Jennifer Lawrence, Javier Bardem, Ed Harris, Michelle Pfeiffer
Director: Darren Aronofsky
“A couple’s relationship is tested when uninvited guests arrive at their home, disrupting their tranquil existence” (IMDB).
What to Expect
Jennifer Lawrence politely tells people to stop fucking with her home
Javier Bardem constantly keeps inviting people in to fuck up his home
Frustration at people not. Ever. Listening.
Why You Should Watch It
I read an article written sometime after everyone had decided Mother! was a shit movie that explained quite well as to why it flopped. Namely, the audience doesn’t like when a film pretends to be a genre it’s not. Everyone thought Mother! was going to be a horror or psychological thriller, and it isn’t even close. It’s just a huge allegory that remains largely quiet in the beginning and then somewhere towards the end derails from everything you thought it was going to be and becomes so outrageous it’s flat-out laughable. So, watch it, but don’t have any expectations for it. Because they’ll get blown out of the water. But honestly, it will be more enjoyable this way.
As to why you should watch it, do it to debate with your close friends about which allegorical theory you believe it ascribes to, and to inevitably segue into a heated discussion about religion.
Rainy Day Flick (C)
I wasn’t joking: I really liked this movie because I feel it can be (and is) interpreted in so many different ways, and it’s so heavily allegorical that there’s no way you can catch or understand everything on the first watch. Critical analysis may not be everyone’s favorite cup of tea, but this shit is my jam and scones. I’ve come up with three theories on who Lawrence and Bardem are supposed to represent. Before I get into them, though, here are the most obvious parts of the film I caught upon first viewing:
The allegory is biblical. The relationship between God and humanity figures greatly in Mother!, and the parallels to Adam, Eve, the Garden of Eden, Cain, Abel, and Jesus Christ are hard to miss. I even thought the literal representation of the eucharist was a clever aside, however disturbing (it also begs the question, if a figurative ritual is made literal, is its meaning still figurative?). In addition, Aronofsky appears to enjoy hammering in the idea that humans are ungrateful annoyances who have never and can never do anything to earn God’s love. All we ever do is take, violate, and blame. Nothing good ever seems to come from our existence. Anywho, here are my theories:
- He is God, she is Mother Nature/Earth. Obviously this theory holds the most water and is how most people interpret Mother!. In this case, the aforementioned taking and violating the humans do are to Nature herself. Some may argue Lawrence represents the Virgin Mary, as she births “Jesus,” but I feel Mary is too narrow of an idea. For starters, Lawrence’s character is with Bardem for what appears to be the entire stretch of humanity. Mary was one human who lived an average human life-span. God created Earth, and Mary was of Earth—that is to say, God and Earth are two separate entities. Mother Nature encompasses every being on her, including Mary. The holy union between God and Mary was actually between God and Mother Nature; Mary was just one part of Her.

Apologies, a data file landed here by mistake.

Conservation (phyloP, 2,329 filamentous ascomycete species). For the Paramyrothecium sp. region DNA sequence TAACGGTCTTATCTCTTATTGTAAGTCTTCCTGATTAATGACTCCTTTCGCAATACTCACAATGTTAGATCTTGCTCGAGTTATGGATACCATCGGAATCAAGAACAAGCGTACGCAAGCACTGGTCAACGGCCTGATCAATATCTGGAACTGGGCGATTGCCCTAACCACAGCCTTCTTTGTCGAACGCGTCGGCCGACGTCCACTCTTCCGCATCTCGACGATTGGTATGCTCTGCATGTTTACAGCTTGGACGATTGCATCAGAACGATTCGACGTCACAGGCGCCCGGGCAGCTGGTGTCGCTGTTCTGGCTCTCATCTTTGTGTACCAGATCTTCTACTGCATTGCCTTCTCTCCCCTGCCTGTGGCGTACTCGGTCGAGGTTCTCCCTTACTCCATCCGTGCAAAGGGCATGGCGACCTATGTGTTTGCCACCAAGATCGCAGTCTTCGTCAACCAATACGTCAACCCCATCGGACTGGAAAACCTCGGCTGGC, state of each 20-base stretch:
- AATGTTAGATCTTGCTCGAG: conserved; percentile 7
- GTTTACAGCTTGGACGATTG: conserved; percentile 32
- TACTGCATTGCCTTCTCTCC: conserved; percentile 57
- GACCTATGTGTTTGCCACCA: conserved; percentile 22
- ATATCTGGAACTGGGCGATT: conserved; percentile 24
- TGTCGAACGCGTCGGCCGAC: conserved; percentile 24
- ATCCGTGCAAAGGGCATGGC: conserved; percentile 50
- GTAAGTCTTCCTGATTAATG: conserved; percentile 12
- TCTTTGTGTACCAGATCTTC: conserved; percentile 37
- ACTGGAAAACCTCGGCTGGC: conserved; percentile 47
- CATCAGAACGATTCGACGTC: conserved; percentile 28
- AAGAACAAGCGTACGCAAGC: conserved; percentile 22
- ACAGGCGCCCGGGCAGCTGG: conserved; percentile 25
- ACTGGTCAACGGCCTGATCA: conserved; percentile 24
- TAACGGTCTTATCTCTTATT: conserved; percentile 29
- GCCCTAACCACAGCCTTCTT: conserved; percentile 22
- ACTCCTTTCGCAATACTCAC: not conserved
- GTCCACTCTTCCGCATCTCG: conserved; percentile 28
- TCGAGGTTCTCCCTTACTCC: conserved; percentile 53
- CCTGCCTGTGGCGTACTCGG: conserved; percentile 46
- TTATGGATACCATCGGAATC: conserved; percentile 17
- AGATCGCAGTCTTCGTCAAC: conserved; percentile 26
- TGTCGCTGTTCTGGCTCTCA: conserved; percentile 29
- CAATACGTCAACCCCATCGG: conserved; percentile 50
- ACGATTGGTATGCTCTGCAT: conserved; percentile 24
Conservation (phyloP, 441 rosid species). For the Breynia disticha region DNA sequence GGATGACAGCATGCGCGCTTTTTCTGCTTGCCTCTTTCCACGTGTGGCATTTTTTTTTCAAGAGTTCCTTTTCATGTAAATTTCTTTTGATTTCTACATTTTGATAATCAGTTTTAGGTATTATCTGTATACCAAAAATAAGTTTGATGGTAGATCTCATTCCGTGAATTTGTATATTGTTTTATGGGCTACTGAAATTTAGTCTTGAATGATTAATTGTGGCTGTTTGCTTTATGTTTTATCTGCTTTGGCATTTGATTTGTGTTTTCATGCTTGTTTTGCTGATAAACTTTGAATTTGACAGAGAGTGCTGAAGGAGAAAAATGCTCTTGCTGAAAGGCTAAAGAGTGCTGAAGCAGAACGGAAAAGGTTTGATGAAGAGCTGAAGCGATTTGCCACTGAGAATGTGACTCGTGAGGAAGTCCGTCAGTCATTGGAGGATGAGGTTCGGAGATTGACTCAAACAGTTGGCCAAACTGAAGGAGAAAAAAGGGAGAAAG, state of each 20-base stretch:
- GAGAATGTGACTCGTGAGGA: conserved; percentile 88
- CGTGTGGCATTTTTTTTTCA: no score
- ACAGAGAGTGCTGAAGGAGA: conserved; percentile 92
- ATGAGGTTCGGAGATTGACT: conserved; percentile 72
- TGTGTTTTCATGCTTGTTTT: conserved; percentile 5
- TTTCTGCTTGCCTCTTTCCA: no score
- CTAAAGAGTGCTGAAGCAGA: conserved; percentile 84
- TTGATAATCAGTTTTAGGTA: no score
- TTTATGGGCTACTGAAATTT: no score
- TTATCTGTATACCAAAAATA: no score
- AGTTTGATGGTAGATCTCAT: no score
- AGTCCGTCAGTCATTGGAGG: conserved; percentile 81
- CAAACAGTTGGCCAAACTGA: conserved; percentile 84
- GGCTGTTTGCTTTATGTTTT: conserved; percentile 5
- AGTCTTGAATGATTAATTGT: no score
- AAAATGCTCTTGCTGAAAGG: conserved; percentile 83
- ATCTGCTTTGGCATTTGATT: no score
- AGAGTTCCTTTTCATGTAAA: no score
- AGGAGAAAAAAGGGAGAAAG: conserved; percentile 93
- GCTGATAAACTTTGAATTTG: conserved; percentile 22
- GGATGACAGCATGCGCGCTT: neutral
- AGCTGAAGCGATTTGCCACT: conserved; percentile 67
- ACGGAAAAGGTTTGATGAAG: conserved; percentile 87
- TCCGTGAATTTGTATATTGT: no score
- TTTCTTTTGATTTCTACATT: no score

- They are two parts of the Holy Trinity. He is the Father, the baby is the Son, and she is the Holy Spirit. After all, Lawrence was the one who told “Adam and Eve” to leave, and later set fire to everything in what could be considered the Apocalypse. She reflects at once the patience and the Old Testament anger of God, while he reflects the eternally forgiving New Testament Lord. She sees every flaw of humanity, and emotionally suffers through it, while he loves humanity in spite of it, and remains physically untouched. When the baby is murdered, he is sad, but is willing to take the sacrifice. Meanwhile, she is beside herself at having witnessed the horrors of what humans can do. Together, they make up the complex and multi-faceted biblical description of God.
- He is Human Nature, she is God. To quote Nietzsche, “God is dead, and we killed him.” In this theory, God is a construct of Human Nature. Because of this, She can be hurt and destroyed. But it is Human Nature to continually believe in a higher power, so She is continually reborn. She is a scapegoat for all of humanity’s shortcomings; violated and then blamed. And She is hopelessly in love with Human Nature because it is exactly our nature which makes us believe we always deserve love in the first place. In a similar vein, Bardem’s rabid following represents mankind’s incorrigible narcissism. We want to be loved because it confirms the obsession we have with ourselves.
Aronofsky has admitted that JLaw’s character is Mother Nature (go figure, it’s in the title), BUT he also says that was just a starting point for the plot, and the allegory does not fit perfectly with the story of the Bible, especially at the end. So, I believe the film can still be read to fit any of these theories, even overlapping on themselves—such as Him as God, but God also as a construct of human nature; or God as synonymous with Mother Nature.